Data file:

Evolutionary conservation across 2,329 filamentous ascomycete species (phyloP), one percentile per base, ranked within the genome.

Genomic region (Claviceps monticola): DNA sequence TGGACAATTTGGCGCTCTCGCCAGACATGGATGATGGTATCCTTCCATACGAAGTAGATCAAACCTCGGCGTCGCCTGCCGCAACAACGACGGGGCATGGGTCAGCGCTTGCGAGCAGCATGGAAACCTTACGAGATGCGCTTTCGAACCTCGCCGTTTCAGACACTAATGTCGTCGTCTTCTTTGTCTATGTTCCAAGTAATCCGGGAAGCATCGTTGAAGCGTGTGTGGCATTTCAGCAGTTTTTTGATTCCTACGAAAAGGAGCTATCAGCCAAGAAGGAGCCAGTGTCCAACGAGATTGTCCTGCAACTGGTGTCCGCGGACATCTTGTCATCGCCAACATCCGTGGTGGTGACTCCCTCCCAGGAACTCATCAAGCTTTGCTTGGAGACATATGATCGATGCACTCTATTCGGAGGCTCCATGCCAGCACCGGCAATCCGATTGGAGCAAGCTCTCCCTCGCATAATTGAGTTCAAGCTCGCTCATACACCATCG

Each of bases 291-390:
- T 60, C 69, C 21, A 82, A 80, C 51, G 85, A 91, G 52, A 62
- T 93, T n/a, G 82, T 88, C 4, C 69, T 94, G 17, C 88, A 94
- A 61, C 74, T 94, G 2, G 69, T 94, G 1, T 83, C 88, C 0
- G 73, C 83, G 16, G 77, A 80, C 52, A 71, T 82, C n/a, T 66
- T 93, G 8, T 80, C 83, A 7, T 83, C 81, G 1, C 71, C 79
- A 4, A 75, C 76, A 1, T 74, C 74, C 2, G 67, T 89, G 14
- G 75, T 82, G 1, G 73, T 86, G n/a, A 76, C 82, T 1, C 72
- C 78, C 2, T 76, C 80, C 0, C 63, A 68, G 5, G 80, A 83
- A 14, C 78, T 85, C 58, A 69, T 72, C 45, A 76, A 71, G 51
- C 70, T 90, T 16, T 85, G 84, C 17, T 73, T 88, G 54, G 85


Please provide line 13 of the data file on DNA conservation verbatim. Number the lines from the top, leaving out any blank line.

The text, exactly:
- C 70, T 90, T 16, T 85, G 84, C 17, T 73, T 88, G 54, G 85